Production and staffing will be downsized, but historic brewery will stay open
Diageo announced that they will spend millions on a new brewery near Dublin, but Guinness fans in Britain and Ireland will still get their dark beer from the historic brewery in the heart of the Irish capital.
The London-based beer and spirits maker said today it will renovate its central Dublin brewery at St James’s Gate to supply local and regional accounts, but will close two smaller sites by 2013 and cut its Irish brewery workforce by more than half. Diageo had considered closing the downtown brewery and developing the sprawling site into business space as Ireland’s “Celtic Tiger” economic boom has increased the vitality and value of Dublin’s landscape.
In five years, when the new brewery opens after an investment of $1 billion and smaller ones at Kilkenny and Dundalk are closed, Diageo says its Irish brewing workforce will be cut by 250 from its current 450.
The move means a reprieve for the St James’s Gate site near the River Liffey, where Arthur Guinness started brewing his stout beer in 1759 after purchasing the dormant brewery with 100 pounds he had been left in his godfather’s will.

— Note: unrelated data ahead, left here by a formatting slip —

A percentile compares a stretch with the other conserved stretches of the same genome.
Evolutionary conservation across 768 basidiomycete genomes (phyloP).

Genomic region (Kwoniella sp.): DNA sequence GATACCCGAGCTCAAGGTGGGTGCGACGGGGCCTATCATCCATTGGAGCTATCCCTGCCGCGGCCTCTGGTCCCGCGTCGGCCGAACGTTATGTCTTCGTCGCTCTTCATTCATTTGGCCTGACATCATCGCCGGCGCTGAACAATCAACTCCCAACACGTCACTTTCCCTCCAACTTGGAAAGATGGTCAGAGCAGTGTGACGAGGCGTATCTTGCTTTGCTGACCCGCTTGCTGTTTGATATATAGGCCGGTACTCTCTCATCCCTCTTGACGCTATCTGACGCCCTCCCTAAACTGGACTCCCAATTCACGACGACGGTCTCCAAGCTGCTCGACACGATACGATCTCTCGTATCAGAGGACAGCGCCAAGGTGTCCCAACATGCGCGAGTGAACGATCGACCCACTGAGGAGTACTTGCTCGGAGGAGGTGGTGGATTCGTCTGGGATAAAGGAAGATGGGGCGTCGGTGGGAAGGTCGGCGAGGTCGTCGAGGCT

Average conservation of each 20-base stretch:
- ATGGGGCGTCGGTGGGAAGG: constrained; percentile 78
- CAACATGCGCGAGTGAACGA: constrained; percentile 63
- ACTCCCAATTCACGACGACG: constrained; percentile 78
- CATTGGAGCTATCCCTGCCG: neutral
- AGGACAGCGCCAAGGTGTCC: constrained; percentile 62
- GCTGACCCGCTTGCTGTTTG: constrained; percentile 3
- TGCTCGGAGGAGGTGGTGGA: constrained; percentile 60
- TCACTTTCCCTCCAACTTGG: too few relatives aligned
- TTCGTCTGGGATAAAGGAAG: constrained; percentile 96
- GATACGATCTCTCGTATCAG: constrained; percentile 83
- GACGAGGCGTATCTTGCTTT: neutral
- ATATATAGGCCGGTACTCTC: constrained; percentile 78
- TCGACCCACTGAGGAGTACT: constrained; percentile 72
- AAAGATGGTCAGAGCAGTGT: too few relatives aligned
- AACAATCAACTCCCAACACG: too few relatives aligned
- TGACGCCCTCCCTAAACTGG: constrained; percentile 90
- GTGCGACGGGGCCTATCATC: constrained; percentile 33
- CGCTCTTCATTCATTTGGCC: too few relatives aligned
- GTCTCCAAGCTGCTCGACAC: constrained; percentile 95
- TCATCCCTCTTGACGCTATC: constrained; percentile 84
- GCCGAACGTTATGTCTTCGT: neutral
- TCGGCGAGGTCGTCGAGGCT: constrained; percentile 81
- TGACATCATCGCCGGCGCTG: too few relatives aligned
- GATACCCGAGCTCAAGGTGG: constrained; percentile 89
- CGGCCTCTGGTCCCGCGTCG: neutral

“Every option was looked at. That includes the closure of St James’s Gate. We did some research, we listened to our consumers, we heard what everybody said and we understand the importance of St James’s Gate,” David Gosnell, Diageo’s global supply director, told a Dublin news conference.
Diageo Chief Executive Paul Walsh said the move had been prompted by efficiency gains to be made by focusing most of its Irish beer production on one site, and also to meet the growing export demand for Guinness especially from Africa and Asia.
The new brewery site has yet to be determined and the group is looking at a number of options. The move will raise its Irish annual brewery capacity by 20 percent to 9 million hectolitres, with 6 million from the new brewery. The new Greenfield brewery will produce Guinness for export and other beers such as Harp and Smithwick’s for the Irish market, while the Guinness Storehouse, Ireland’s leading visitor attraction, will remain on the St James’s Gate site.